Or, give it a verb that can take an object to clarify the difference between A and B: "Try not to suck as hard at the Masters as J and I [sucked at the Masters] last year" vs. "Try not to suck as hard at the Masters as [you sucked] J and me last year."
posted by Eyebrows McGee at 8:44 PM on October 24, 2012 [5 favorites]


for the usual reason that if J weren't there, you'd use 'me'.

If J weren't there, I would say "Try not to be as bad as I was in the Masters last year."

Yes, it sounds awkward if you leave out "was," but doing so does not transform the nominative into the objective.

Also, to my knowledge the Masters does not have semis. At least not in the sense of semifinals. Semi-trailers are probably used at some point.
posted by DevilsAdvocate at 8:51 PM on October 24, 2012


Eyebrows McGee has it, as you've already acknowledged. What makes this tricky in the first place is that there is an ellipsis--an omitted part of the sentence:

"Try not to be as bad as J. and I [were] in the Masters semis last year."
posted by bricoleur at 9:15 PM on October 24, 2012 [1 favorite]


I marked Eyebrows McGee's answer as best because it was by far the funniest. I'm curious to see additional arguments either way.
posted by Cogito at 9:25 PM on October 24, 2012


If J weren't there, I would say "Try not to be as bad as I was in the Masters last year."

Yes, it sounds awkward if you leave out "was," but doing so does not transform the nominative into the objective.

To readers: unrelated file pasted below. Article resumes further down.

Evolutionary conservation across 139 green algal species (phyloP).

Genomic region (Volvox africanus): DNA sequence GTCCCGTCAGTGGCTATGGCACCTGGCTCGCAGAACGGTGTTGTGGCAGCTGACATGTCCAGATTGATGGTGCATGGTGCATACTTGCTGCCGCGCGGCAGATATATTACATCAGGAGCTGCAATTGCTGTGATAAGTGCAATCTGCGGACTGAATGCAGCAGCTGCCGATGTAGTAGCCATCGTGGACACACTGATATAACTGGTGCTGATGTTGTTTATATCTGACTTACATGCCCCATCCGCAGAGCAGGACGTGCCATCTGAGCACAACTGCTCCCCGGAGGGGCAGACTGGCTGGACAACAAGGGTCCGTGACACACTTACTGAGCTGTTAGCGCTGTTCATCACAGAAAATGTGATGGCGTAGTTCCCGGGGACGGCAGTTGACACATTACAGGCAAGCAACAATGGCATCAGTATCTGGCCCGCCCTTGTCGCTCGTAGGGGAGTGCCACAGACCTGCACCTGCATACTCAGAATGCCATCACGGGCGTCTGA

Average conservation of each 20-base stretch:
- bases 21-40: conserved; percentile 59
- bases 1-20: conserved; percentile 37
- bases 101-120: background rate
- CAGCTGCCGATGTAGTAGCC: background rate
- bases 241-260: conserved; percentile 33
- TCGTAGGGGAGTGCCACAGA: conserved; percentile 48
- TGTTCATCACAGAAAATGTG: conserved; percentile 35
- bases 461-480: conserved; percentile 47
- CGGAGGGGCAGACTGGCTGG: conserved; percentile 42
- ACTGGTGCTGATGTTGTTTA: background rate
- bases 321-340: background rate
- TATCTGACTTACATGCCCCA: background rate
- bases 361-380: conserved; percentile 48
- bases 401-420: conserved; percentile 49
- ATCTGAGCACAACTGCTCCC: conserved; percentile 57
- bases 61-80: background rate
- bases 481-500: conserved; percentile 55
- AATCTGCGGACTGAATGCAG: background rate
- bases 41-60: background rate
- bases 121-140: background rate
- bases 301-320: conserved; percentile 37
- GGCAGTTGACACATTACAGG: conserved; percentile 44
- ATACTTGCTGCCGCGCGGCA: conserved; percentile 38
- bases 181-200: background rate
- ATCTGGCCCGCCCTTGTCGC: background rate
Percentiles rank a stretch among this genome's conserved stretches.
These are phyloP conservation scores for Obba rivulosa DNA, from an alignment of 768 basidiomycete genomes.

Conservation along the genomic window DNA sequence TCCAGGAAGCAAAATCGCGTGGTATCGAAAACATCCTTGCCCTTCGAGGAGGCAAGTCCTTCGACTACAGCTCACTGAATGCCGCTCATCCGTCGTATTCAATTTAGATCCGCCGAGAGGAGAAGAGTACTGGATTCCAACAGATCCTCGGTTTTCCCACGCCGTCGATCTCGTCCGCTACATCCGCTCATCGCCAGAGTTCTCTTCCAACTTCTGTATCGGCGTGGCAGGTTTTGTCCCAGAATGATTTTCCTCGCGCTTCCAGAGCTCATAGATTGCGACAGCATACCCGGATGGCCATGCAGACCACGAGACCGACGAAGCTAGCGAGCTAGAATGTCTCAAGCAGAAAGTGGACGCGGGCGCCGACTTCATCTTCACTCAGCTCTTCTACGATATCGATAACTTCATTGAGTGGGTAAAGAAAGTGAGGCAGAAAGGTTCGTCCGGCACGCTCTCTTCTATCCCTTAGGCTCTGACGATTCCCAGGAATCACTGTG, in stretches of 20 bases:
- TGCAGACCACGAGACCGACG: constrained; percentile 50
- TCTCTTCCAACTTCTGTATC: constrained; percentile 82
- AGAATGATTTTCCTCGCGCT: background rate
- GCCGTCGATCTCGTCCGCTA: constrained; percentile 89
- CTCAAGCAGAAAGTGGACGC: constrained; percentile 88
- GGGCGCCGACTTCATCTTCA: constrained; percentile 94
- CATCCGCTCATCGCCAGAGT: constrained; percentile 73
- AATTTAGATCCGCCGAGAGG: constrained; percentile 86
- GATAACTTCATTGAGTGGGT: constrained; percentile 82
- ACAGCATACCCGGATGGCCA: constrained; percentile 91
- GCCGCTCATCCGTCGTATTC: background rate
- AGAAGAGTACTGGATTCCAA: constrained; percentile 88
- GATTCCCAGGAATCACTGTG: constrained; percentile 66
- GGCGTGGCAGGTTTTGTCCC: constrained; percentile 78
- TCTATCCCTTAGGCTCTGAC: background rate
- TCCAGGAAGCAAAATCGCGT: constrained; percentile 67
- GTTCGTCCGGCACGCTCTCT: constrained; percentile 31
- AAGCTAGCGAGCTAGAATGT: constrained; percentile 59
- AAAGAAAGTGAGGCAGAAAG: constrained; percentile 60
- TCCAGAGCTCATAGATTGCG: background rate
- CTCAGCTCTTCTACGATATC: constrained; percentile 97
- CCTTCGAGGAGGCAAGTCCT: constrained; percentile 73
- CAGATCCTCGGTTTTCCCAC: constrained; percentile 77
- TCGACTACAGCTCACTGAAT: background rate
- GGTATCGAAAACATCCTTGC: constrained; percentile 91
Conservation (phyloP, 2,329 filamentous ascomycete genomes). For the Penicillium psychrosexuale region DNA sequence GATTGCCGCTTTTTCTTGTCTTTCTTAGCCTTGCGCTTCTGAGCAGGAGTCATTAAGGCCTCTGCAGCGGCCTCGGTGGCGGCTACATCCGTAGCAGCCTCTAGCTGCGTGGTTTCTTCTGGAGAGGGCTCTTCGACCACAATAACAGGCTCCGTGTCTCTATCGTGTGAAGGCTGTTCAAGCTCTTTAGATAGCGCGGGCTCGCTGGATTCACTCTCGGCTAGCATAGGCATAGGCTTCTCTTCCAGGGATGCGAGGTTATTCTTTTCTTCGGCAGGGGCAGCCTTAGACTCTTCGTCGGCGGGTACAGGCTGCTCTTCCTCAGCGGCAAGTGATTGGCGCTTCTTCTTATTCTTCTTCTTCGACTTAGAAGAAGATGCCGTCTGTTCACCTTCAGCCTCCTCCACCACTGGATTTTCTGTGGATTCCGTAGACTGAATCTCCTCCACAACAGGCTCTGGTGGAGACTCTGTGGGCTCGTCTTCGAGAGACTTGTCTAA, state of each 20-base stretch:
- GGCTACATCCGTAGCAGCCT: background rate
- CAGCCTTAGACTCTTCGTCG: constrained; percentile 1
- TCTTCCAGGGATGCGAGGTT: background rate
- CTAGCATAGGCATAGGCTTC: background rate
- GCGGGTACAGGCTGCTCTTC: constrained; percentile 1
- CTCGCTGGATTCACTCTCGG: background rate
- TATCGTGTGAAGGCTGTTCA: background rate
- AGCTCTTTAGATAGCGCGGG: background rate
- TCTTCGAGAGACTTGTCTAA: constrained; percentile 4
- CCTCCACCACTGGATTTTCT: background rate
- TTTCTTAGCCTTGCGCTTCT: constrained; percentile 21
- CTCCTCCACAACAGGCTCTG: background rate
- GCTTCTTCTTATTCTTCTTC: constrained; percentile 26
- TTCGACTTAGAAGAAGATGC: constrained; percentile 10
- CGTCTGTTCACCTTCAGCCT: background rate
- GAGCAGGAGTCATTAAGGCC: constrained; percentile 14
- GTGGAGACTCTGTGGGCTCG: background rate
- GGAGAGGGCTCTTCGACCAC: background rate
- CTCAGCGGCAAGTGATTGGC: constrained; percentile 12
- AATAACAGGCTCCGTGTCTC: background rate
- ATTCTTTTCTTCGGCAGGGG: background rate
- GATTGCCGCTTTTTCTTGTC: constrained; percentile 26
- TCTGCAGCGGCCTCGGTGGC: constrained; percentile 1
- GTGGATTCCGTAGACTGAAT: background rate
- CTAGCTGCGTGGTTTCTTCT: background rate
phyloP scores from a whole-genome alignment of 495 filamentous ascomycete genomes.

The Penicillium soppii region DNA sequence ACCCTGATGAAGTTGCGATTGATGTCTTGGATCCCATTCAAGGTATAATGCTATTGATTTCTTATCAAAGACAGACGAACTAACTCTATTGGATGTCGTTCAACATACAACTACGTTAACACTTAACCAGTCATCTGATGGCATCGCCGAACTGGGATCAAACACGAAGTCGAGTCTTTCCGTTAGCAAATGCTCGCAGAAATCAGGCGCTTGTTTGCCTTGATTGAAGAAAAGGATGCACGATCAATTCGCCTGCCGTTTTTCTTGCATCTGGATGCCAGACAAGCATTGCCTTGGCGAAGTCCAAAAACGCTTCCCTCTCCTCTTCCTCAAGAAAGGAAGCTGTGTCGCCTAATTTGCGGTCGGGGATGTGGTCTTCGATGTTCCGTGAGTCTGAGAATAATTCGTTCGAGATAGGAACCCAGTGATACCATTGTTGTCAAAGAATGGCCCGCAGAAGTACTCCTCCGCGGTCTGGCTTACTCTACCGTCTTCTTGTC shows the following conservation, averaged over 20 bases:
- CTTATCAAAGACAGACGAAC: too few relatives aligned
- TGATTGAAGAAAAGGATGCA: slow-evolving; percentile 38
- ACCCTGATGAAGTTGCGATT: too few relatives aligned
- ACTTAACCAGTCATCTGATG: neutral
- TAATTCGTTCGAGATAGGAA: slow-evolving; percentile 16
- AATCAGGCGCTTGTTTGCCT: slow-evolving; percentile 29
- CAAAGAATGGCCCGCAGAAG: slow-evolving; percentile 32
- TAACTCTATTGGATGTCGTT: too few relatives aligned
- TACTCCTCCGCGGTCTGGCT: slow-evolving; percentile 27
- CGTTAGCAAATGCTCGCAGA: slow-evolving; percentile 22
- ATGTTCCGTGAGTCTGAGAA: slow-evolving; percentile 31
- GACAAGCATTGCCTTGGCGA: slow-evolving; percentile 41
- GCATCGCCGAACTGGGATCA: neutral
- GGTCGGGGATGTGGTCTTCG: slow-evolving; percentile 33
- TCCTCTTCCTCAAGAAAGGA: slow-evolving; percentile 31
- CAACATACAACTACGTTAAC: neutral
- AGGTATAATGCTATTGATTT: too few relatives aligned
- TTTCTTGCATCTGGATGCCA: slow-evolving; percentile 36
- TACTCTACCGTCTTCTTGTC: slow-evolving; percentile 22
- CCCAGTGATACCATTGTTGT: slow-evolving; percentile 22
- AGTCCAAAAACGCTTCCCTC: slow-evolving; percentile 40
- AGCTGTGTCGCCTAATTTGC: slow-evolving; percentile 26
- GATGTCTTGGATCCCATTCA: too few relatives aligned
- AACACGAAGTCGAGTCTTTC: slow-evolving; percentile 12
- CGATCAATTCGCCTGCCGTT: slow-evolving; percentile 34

Missing words changes meaning. Leaving out was changes the subject of the comparison from my performance to me.

The sentence is: "Try not to be [something] in the Masters." Something is, I think, acting as a predicate for the verb "be". Specifically, it's acting as an adverb for "be". It can be one word, like horrible, or it can be a clause like "sloppily dressed", or it can be a phrase. If it's a phrase, the cases have to match within the phrase. And then within that phrase, you have two parts. "As bad as" and the thing to which you are comparing. Which must be an object. It can either be "me" or "was". One of those two things must be there. It would be more correct to use "I was" since was is a form of to be, which is what the original sentence is about.

You have to make the grammar match the words that are there, not the ones that aren't.
posted by gjc at 9:48 PM on October 24, 2012 [4 favorites]


As said above, guide your intuitions by this test:
Try not to be as bad as I was. [right]
Try not to be as bad as me was. [wrong]

Here, "I" is the subject of a subordinate clause ("I was") that fills in one side of the "as bad as" comparison.

In your example the subordinate clause after "as bad as" is much longer, but the same principle applies: "J. and I" are the subjects of that clause, an implied "were" is the verb, etc.


("As bad as me" is a common error and has some gut plausibility for that reason. It's more common in speech. But if you add the implicit verb at the end ("was"), you immediately know it's an error for formal writing.)